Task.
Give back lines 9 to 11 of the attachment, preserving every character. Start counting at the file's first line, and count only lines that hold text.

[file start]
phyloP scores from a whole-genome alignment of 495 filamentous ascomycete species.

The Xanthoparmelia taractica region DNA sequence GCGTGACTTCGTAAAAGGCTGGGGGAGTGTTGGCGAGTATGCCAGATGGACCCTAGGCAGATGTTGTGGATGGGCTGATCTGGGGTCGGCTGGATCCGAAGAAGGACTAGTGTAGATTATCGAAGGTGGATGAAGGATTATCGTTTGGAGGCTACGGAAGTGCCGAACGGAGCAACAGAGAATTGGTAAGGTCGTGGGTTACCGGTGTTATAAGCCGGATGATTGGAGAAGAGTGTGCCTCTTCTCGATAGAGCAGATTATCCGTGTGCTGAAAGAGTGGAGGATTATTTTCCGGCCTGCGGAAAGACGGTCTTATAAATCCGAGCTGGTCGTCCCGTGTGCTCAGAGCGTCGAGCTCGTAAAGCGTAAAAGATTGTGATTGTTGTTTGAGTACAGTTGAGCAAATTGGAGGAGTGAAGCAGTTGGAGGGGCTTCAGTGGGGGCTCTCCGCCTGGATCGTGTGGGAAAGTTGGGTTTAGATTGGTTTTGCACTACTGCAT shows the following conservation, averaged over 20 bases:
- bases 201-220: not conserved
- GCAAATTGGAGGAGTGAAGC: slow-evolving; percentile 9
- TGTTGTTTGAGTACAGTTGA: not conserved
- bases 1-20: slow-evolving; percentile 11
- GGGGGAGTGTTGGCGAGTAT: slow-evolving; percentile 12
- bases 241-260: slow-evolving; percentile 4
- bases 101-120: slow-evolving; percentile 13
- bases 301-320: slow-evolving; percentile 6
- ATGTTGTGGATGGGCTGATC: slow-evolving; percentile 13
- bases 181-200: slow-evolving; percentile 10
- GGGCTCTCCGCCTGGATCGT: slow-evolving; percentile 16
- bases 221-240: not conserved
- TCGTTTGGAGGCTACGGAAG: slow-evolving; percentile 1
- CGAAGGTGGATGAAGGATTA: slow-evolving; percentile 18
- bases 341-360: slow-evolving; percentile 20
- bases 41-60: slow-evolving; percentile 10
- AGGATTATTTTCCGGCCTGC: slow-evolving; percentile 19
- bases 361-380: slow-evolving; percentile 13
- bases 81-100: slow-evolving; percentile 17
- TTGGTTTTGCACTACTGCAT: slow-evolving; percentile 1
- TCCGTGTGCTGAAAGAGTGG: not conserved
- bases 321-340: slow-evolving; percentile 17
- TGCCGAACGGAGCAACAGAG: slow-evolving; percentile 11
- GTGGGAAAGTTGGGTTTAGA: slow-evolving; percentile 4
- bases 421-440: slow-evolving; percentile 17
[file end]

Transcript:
- bases 101-120: slow-evolving; percentile 13
- bases 301-320: slow-evolving; percentile 6
- ATGTTGTGGATGGGCTGATC: slow-evolving; percentile 13